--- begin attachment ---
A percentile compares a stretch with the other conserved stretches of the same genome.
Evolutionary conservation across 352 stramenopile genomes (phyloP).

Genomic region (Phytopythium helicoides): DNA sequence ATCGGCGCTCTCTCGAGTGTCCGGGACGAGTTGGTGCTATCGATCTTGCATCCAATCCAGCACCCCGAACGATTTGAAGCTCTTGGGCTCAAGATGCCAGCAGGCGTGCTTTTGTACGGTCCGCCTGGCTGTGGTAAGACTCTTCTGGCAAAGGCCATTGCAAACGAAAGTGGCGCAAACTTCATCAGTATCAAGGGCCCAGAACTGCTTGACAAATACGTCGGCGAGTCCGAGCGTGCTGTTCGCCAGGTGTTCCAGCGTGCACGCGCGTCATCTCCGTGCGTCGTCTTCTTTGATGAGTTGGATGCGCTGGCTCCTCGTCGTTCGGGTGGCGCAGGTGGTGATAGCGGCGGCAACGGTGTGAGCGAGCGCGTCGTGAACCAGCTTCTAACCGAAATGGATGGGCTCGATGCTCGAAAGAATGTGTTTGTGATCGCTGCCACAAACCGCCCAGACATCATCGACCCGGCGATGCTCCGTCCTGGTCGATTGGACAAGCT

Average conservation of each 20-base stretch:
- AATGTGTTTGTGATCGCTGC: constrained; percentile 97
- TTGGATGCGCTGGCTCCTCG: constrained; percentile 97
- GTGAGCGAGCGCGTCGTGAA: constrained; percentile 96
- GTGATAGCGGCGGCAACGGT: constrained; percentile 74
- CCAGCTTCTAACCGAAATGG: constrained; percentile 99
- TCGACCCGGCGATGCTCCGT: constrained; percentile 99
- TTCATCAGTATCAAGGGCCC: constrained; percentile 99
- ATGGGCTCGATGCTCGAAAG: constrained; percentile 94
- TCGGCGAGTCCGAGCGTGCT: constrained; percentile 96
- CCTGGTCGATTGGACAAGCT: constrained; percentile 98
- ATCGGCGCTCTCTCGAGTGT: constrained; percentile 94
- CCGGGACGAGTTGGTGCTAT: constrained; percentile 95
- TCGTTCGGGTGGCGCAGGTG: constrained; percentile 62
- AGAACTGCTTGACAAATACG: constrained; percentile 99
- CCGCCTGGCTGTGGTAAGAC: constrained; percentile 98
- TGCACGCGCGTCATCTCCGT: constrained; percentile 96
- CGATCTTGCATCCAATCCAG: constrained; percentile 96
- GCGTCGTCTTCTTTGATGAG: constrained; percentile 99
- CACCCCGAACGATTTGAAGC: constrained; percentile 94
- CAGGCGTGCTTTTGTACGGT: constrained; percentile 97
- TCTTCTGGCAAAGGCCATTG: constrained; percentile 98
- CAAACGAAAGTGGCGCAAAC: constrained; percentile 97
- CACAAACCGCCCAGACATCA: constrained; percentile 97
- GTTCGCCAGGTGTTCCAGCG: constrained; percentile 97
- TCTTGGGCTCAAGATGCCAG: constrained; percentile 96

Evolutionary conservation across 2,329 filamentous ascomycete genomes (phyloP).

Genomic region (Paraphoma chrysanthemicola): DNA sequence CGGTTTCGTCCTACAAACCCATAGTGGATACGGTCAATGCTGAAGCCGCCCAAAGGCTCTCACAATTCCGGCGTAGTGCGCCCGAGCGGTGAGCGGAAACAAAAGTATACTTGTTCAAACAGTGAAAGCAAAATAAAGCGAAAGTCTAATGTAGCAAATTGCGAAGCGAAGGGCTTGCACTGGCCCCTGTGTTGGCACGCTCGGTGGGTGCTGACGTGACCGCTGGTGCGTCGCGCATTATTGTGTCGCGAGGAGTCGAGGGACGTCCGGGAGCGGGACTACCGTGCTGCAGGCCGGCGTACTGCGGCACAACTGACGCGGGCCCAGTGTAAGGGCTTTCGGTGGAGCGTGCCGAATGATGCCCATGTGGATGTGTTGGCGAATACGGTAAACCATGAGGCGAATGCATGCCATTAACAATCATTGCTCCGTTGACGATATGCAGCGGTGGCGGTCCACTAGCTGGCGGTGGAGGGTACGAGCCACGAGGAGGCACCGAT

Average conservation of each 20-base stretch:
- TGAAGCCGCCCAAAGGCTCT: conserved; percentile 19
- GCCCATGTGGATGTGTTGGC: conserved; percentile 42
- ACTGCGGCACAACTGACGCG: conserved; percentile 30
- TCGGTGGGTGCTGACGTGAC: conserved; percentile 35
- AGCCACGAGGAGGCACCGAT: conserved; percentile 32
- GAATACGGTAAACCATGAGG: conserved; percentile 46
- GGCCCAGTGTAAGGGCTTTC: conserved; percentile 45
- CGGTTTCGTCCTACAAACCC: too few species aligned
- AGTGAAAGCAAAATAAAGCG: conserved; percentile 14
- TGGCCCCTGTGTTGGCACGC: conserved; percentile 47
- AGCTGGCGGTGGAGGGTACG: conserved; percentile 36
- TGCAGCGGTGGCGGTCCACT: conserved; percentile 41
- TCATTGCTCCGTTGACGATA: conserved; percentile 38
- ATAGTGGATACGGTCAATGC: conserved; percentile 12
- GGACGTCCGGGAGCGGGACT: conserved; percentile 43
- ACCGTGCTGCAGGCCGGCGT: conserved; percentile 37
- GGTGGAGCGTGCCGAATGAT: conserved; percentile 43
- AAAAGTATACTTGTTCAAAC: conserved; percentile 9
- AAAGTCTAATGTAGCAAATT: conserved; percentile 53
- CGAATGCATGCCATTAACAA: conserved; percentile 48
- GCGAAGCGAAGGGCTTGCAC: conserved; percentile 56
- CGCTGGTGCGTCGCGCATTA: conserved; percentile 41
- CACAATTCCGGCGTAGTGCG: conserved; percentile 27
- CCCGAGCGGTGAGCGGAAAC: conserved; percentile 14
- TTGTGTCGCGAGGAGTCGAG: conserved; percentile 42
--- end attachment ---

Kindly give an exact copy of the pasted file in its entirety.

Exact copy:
A percentile compares a stretch with the other conserved stretches of the same genome.
Evolutionary conservation across 352 stramenopile genomes (phyloP).

Genomic region (Phytopythium helicoides): DNA sequence ATCGGCGCTCTCTCGAGTGTCCGGGACGAGTTGGTGCTATCGATCTTGCATCCAATCCAGCACCCCGAACGATTTGAAGCTCTTGGGCTCAAGATGCCAGCAGGCGTGCTTTTGTACGGTCCGCCTGGCTGTGGTAAGACTCTTCTGGCAAAGGCCATTGCAAACGAAAGTGGCGCAAACTTCATCAGTATCAAGGGCCCAGAACTGCTTGACAAATACGTCGGCGAGTCCGAGCGTGCTGTTCGCCAGGTGTTCCAGCGTGCACGCGCGTCATCTCCGTGCGTCGTCTTCTTTGATGAGTTGGATGCGCTGGCTCCTCGTCGTTCGGGTGGCGCAGGTGGTGATAGCGGCGGCAACGGTGTGAGCGAGCGCGTCGTGAACCAGCTTCTAACCGAAATGGATGGGCTCGATGCTCGAAAGAATGTGTTTGTGATCGCTGCCACAAACCGCCCAGACATCATCGACCCGGCGATGCTCCGTCCTGGTCGATTGGACAAGCT

Average conservation of each 20-base stretch:
- AATGTGTTTGTGATCGCTGC: constrained; percentile 97
- TTGGATGCGCTGGCTCCTCG: constrained; percentile 97
- GTGAGCGAGCGCGTCGTGAA: constrained; percentile 96
- GTGATAGCGGCGGCAACGGT: constrained; percentile 74
- CCAGCTTCTAACCGAAATGG: constrained; percentile 99
- TCGACCCGGCGATGCTCCGT: constrained; percentile 99
- TTCATCAGTATCAAGGGCCC: constrained; percentile 99
- ATGGGCTCGATGCTCGAAAG: constrained; percentile 94
- TCGGCGAGTCCGAGCGTGCT: constrained; percentile 96
- CCTGGTCGATTGGACAAGCT: constrained; percentile 98
- ATCGGCGCTCTCTCGAGTGT: constrained; percentile 94
- CCGGGACGAGTTGGTGCTAT: constrained; percentile 95
- TCGTTCGGGTGGCGCAGGTG: constrained; percentile 62
- AGAACTGCTTGACAAATACG: constrained; percentile 99
- CCGCCTGGCTGTGGTAAGAC: constrained; percentile 98
- TGCACGCGCGTCATCTCCGT: constrained; percentile 96
- CGATCTTGCATCCAATCCAG: constrained; percentile 96
- GCGTCGTCTTCTTTGATGAG: constrained; percentile 99
- CACCCCGAACGATTTGAAGC: constrained; percentile 94
- CAGGCGTGCTTTTGTACGGT: constrained; percentile 97
- TCTTCTGGCAAAGGCCATTG: constrained; percentile 98
- CAAACGAAAGTGGCGCAAAC: constrained; percentile 97
- CACAAACCGCCCAGACATCA: constrained; percentile 97
- GTTCGCCAGGTGTTCCAGCG: constrained; percentile 97
- TCTTGGGCTCAAGATGCCAG: constrained; percentile 96

Evolutionary conservation across 2,329 filamentous ascomycete genomes (phyloP).

Genomic region (Paraphoma chrysanthemicola): DNA sequence CGGTTTCGTCCTACAAACCCATAGTGGATACGGTCAATGCTGAAGCCGCCCAAAGGCTCTCACAATTCCGGCGTAGTGCGCCCGAGCGGTGAGCGGAAACAAAAGTATACTTGTTCAAACAGTGAAAGCAAAATAAAGCGAAAGTCTAATGTAGCAAATTGCGAAGCGAAGGGCTTGCACTGGCCCCTGTGTTGGCACGCTCGGTGGGTGCTGACGTGACCGCTGGTGCGTCGCGCATTATTGTGTCGCGAGGAGTCGAGGGACGTCCGGGAGCGGGACTACCGTGCTGCAGGCCGGCGTACTGCGGCACAACTGACGCGGGCCCAGTGTAAGGGCTTTCGGTGGAGCGTGCCGAATGATGCCCATGTGGATGTGTTGGCGAATACGGTAAACCATGAGGCGAATGCATGCCATTAACAATCATTGCTCCGTTGACGATATGCAGCGGTGGCGGTCCACTAGCTGGCGGTGGAGGGTACGAGCCACGAGGAGGCACCGAT

Average conservation of each 20-base stretch:
- TGAAGCCGCCCAAAGGCTCT: conserved; percentile 19
- GCCCATGTGGATGTGTTGGC: conserved; percentile 42
- ACTGCGGCACAACTGACGCG: conserved; percentile 30
- TCGGTGGGTGCTGACGTGAC: conserved; percentile 35
- AGCCACGAGGAGGCACCGAT: conserved; percentile 32
- GAATACGGTAAACCATGAGG: conserved; percentile 46
- GGCCCAGTGTAAGGGCTTTC: conserved; percentile 45
- CGGTTTCGTCCTACAAACCC: too few species aligned
- AGTGAAAGCAAAATAAAGCG: conserved; percentile 14
- TGGCCCCTGTGTTGGCACGC: conserved; percentile 47
- AGCTGGCGGTGGAGGGTACG: conserved; percentile 36
- TGCAGCGGTGGCGGTCCACT: conserved; percentile 41
- TCATTGCTCCGTTGACGATA: conserved; percentile 38
- ATAGTGGATACGGTCAATGC: conserved; percentile 12
- GGACGTCCGGGAGCGGGACT: conserved; percentile 43
- ACCGTGCTGCAGGCCGGCGT: conserved; percentile 37
- GGTGGAGCGTGCCGAATGAT: conserved; percentile 43
- AAAAGTATACTTGTTCAAAC: conserved; percentile 9
- AAAGTCTAATGTAGCAAATT: conserved; percentile 53
- CGAATGCATGCCATTAACAA: conserved; percentile 48
- GCGAAGCGAAGGGCTTGCAC: conserved; percentile 56
- CGCTGGTGCGTCGCGCATTA: conserved; percentile 41
- CACAATTCCGGCGTAGTGCG: conserved; percentile 27
- CCCGAGCGGTGAGCGGAAAC: conserved; percentile 14
- TTGTGTCGCGAGGAGTCGAG: conserved; percentile 42